because a lot of issues from economics,

 to health, to Public Works issues, I

 mean everything impacted neighborhoods.

 And so I was able to dibble and dabble

 in a lot of the resolutions to several

 different issues that we were facing at

 the time in Nashville. And it gave me a

 broad perspective of the needs of this

 community and this city. But it also gave

 me the ability -and I do thank Megan

 Barry for this- she really gave me and

 empowered me to be a decision maker

 within her office and to really push the

 limit and to to be innovative in my

 thought. And so that really empowered me

 to think about government different, to

 think about what was possible, to think

 about how we

 really change our community in a very

 substantial, significant way. And so after

 two and a half years of working in the

 mayor's office, I decided -I heard that

 the juvenile court clerk at the time

 David Smith was going to retire- had a

 conversation with the juvenile court judge

 Sheila Calloway, one of my favorite judges...



She's amazing



and decided that I was going to throw my

 name back in the hat for

 another elected office. And I ran for

 juvenile court clerk in 2018 -and I

 didn't realize this until after I had

 gotten elected- but I won the race in

 2018, and I quickly realized that I was

 one of few people in Nashville that had

 had significant leadership roles in all

 three branches of government. Legislative,

 executive, and now judicial... and so it

 really provides me with a unique

 experience first of all, but also just a

 unique opportunity to man a very

 unusual perspective on how we draft

 policy, how we adopt policy, and how we

 bring community in thinking of every

 level of government and how they may

 affect those decisions that we make. And

 so, I'm thankful for the opportunity

 thankful for the the confidence that the

 people of Nashville put in me to lead and

 represent them in this community.



now now

all of that has put you in a very

interesting position when you when you

combine that you've been in each branch

here in Nashville right you you've had

this background this personal experience

with with the the murder of your brother

and and now you're also sort of a

visible leader in the community when a

moment in time like the one that we're

in right now happens you know how has

this hit you you know like you you have

a job to do but then you also have a job

to do right you know people are looking

to you to use your voice and and to to

represent and to almost like model for

us like

what what 


What should we be, you know,

 saying in a moment like this? How have

 you felt that weight?



So thank you for

 the question, I liked how you framed the

 question. And I know we're both music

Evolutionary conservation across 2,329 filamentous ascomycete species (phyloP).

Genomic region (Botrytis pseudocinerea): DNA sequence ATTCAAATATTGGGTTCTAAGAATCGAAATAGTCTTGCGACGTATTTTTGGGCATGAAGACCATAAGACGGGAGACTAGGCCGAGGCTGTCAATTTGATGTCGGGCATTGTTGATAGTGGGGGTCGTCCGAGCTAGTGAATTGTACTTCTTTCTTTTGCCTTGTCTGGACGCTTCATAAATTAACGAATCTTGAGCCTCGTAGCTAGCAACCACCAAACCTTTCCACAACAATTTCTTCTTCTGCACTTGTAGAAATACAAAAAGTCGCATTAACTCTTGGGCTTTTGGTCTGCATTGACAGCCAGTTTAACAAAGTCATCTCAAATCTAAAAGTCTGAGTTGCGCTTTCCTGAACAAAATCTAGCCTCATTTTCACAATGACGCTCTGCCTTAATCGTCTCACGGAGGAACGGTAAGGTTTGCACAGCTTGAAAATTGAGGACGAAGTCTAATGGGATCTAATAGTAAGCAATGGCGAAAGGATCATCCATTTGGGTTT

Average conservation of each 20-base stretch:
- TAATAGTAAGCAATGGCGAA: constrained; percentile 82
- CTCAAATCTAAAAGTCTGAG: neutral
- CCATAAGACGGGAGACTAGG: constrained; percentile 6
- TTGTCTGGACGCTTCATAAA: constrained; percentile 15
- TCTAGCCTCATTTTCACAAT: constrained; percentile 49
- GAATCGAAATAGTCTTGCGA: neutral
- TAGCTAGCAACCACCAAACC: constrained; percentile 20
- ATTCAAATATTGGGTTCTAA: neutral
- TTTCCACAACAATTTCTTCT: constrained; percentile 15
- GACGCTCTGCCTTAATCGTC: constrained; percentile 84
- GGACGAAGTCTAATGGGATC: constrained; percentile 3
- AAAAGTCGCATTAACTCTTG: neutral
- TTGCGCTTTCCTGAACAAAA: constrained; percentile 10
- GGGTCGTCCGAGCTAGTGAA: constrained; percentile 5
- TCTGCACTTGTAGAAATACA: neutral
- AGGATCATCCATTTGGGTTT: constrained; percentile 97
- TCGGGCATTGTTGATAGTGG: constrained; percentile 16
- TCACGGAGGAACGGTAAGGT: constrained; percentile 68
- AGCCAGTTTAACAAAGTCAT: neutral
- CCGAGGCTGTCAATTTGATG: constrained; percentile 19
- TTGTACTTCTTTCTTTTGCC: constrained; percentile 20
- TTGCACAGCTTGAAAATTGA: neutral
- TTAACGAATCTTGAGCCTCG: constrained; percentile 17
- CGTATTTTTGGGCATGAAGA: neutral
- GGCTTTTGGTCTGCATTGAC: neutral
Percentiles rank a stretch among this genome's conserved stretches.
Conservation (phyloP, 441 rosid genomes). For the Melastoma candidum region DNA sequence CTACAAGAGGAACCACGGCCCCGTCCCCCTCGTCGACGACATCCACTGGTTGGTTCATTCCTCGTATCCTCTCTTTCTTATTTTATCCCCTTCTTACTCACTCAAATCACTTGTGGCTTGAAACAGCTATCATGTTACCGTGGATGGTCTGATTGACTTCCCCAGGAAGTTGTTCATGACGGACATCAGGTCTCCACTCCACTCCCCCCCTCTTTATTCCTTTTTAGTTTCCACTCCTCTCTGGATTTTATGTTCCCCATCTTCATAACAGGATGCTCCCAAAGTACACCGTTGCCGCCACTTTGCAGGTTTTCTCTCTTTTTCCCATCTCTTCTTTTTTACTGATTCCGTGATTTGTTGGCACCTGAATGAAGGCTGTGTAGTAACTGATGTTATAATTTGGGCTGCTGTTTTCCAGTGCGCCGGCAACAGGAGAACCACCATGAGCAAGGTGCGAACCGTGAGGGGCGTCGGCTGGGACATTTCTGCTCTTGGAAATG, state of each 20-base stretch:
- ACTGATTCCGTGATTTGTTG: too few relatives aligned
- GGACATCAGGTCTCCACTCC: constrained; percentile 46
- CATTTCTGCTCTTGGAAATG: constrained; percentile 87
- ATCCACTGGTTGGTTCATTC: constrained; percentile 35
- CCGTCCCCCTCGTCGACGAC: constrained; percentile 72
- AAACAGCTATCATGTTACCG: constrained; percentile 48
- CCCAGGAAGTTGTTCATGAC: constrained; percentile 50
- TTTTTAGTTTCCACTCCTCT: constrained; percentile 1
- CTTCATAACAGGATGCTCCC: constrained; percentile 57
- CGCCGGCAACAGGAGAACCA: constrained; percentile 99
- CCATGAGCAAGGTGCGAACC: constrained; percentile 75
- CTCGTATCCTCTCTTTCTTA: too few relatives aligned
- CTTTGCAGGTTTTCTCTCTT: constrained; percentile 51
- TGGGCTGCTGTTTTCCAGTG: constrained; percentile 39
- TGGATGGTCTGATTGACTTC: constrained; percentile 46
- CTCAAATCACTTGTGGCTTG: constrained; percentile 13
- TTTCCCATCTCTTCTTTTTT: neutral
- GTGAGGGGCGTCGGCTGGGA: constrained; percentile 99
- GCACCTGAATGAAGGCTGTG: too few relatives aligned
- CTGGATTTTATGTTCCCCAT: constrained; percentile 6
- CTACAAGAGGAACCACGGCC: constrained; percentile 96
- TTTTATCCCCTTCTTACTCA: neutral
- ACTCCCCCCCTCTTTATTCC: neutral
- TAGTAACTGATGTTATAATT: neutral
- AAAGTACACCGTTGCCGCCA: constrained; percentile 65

heads, and I just happen to -you know it's

 Friday, so new new music is released and

 pushed out- and I happen to read a couple

 articles about J. Cole and Noname

 Who are two hip hop artists and how they're in this spat over J.

 Cole and other top-selling artists not

 using their voices effectively. And so

 when you framed it like that, that's one

 of the first things I thought about was

 “have I been responsible in the way

 that I've used my voice?” But I can't say

 that, no there's a lot of pressure,

 there's a lot of weight on my shoulders

 in moments like these... I do feel a

 responsibility to help be a voice for

 those that don't have platforms like

 mine, that don't have the audience or

 ears of people that may be

 decision-makers, that can cause the type

 of change that we really want to see in

 communities. And so I've been very

 intentional and deliberate about when I

 have used my voice to represent what

 I'm hearing from other people. And I've

 been in a lot of conversations, and so I

 make sure that I'm able to to represent

 their interests, their perspectives on

 my platform, but I'm also cognizant that

 the person receiving the message... the

 message has to be where they are

 receptive. It can't be too intimidating,

 it can't be too aggressive

 to where they get on the defensive. If we

 really want to see change, the message

 has to be clear, it has to be concise, and

 it has to really be focused on the

 actions that we want people to take in

 this moment. So I've been trying to be

 deliberate about... I've tried to provide

 some historical context for people and

 for conversations I’ve had

 where people have told me -pretty

 explicitly- that, “hey I'm ignorant to a

 lot of that are being discussed right


 can you help educate me? Can you help me

 comprehend?” Yeah I want to provide that

 that comprehension. I want to provide

 that historical context. I want to give

 them the perspective of why we have the

 frustration and some of the anger

 that they're seeing in media and on

 social media and in different places. I want

 them to fully understand that. I

 also want them to understand there is an

 agenda -there is a resolution and a

 pathway- for us to to address these

 issues that we've had in the past.

 You know, here is that pathway, here are the

 things that we need to be thinking about

 doing. And even in doing that, I always

 get the question, “right okay so how can I

 help? I don't really see that as a… as

 something for me to do.” And I think

 that's been the biggest challenge is

 reminding people in different sectors,